Over the last five decades, dengue has emerged globally as a critical threat to public health. Today, dengue ranks as the most important mosquito-borne viral disease in the world. Dengue Fever is a viral disease caused by any of 4 closely related serotypes of Flavivirus (RNA virus). Aedes mosquitoes, particularly A. Egyptians, is the vector transmitting it to humans. Most of the states in India are dengue-endemic. Early detection and access to proper medical care reduce fatality from 20% to below 1 %.
Climatic conditions, particularly temperature and rainfall, have a major impact on the life cycle, breeding and longevity of Aedes mosquito and thus transmission of the disease. In the absence of any vaccine or specific drug for dengue, vector control is very significant in preventing disease transmission.
Dengue viral infected person may be asymptomatic or symptomatic and clinical manifestations vary from undifferentiated fever to florid haemorrhage and shock. The clinical presentations depend on various factors such as age, immune status of the host, the virus strain and primary or secondary infection. Infection with one dengue serotype gives lifelong immunity to that particular serotype. Those who have warning signs and symptoms should be closely monitored for progression of the disease. The patient may develop complications during the later stage of fever (defervescence) or afebrile phase, where extra caution is needed to identify danger signs and signs of fluid overload.
Management of dengue is symptomatic and supportive. Bed rest is advisable during the acute phase. Use cold or tepid sponging to keep the temperature below 38.5C. Paracetamol is the preferred choice for fever. Oral fluid and electrolyte therapy is recommended for patients with excessive sweating or vomiting. Patients should be monitored for 24 to 48hours after they become afebrile for development of complications.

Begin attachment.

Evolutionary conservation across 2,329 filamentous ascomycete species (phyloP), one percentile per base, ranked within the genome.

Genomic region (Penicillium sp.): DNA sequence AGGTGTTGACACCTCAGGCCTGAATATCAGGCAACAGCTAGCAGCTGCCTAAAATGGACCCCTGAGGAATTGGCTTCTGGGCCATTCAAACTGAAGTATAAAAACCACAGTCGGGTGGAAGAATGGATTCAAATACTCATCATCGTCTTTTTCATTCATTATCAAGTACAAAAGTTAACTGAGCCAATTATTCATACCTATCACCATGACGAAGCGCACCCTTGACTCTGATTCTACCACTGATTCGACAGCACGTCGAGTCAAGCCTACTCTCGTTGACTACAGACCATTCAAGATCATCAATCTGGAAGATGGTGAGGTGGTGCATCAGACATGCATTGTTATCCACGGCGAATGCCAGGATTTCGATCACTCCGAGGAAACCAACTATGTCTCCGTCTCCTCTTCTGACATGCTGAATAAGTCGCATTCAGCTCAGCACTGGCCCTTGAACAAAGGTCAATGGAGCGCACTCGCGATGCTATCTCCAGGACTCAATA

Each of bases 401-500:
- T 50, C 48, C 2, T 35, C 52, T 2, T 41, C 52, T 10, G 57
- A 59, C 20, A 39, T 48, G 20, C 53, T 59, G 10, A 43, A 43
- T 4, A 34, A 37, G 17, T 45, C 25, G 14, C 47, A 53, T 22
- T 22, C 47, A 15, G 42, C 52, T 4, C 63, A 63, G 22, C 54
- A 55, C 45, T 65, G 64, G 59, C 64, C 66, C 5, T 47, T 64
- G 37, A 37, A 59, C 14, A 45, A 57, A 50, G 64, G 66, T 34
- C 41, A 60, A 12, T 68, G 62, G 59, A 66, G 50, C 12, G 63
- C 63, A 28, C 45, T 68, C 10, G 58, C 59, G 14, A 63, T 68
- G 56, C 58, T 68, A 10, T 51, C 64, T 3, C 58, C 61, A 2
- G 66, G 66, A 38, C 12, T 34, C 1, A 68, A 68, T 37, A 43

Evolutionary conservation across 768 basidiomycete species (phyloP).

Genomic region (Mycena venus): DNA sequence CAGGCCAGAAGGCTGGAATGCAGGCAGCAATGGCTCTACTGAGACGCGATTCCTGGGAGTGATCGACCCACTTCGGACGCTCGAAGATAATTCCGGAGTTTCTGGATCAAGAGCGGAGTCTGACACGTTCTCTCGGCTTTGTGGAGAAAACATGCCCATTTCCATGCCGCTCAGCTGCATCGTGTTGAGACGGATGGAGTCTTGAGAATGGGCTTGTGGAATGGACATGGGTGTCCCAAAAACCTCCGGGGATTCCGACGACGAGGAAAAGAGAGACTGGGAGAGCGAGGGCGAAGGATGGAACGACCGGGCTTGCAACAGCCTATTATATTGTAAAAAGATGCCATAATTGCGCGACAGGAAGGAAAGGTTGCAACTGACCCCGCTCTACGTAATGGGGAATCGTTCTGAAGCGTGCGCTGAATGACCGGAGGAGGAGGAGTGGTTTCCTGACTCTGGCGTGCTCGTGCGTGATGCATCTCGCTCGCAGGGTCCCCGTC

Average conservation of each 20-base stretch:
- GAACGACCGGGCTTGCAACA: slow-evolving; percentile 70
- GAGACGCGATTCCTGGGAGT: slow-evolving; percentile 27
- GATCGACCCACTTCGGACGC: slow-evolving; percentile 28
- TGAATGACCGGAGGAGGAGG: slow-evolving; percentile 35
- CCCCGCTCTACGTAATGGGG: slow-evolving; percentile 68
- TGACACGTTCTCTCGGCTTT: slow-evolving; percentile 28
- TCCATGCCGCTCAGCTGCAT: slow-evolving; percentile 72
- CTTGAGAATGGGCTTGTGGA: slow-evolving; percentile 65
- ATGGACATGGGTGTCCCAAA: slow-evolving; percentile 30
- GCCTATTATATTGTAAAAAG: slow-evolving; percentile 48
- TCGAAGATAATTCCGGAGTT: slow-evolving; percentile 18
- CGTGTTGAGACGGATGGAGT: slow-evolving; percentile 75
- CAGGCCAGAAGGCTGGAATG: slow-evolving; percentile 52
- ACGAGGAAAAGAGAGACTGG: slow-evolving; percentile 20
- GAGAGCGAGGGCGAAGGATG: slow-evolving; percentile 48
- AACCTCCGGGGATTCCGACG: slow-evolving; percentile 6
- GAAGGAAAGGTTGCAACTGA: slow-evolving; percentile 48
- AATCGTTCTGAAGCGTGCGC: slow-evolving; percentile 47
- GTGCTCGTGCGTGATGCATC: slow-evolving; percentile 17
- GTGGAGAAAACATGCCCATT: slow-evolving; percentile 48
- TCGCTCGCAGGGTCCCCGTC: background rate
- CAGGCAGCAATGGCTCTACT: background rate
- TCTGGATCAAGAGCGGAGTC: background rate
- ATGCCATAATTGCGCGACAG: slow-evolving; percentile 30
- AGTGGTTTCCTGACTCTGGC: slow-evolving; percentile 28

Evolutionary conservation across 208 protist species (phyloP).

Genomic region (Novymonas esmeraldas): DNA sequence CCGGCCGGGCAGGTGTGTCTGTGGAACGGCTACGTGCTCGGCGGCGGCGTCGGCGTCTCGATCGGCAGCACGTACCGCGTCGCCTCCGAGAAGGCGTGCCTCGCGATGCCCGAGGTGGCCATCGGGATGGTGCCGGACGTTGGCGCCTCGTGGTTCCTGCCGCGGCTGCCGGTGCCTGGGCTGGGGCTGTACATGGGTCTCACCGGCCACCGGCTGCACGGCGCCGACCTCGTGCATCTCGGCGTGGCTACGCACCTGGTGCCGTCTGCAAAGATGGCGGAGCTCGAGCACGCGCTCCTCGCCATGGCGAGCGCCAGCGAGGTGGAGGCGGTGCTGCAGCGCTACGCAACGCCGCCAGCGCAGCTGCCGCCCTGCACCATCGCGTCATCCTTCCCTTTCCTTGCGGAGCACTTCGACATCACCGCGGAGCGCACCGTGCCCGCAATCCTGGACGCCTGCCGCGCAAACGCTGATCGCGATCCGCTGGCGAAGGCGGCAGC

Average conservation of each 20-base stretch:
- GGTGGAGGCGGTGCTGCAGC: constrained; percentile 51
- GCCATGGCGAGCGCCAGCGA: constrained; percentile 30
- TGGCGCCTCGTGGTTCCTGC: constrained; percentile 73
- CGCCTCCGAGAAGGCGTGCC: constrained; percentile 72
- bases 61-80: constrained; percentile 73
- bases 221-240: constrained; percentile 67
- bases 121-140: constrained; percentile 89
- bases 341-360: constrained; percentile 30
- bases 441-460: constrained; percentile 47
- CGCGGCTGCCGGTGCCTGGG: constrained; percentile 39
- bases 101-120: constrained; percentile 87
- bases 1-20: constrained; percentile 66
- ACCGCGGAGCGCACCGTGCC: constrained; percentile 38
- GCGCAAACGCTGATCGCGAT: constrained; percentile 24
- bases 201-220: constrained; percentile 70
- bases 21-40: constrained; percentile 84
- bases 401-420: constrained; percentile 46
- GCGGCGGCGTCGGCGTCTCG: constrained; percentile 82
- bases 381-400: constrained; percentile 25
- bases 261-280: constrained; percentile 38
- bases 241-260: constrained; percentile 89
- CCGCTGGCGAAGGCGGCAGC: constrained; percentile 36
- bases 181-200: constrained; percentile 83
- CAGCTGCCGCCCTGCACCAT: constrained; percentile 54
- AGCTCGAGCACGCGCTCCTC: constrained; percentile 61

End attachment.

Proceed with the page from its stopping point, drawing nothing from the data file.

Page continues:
Any person who has dengue fever with low platelets, high hemoconcentration and person with abdominal pain, black tarry stools, nasal bleeding, gum bleeding et needs to be hospitalized.
The clinical manifestations, treatment, and outcome of dengue in pregnant women are similar to those of nonpregnant women. LAB DIAGNOSIS is NOT essential for clinical management. The tests available for diagnosis are (1) Rapid NS1 antigen: detected on Day 3 of fever (2) Dengue IGM detected after Day 5 of fever. Full Blood Count (CBC) as a baseline, as well as to monitor the progress of the disease is the most important tool.
Dengue in pregnancy can be a factor for adverse outcomes like preterm, birth, low birth weight, and cesarean deliveries, etc. The risk of vertical transmission is well established among women with dengue during the perinatal period. The significant impact of dengue during labor: Severe bleeding may complicate delivery and/or surgical procedures performed on pregnant patients with dengue during the critical phase, i.e. the period coinciding with marked thrombocytopenia (low platelet count) with or without plasma leak. Dengue fever does not warrant termination of pregnancy. There is insufficient data of probable embryopathy to mothers who had DF in the first trimester.
Management of dengue infection in pregnancy should be taken seriously to reduce mortality and morbidity in both mother and fetus.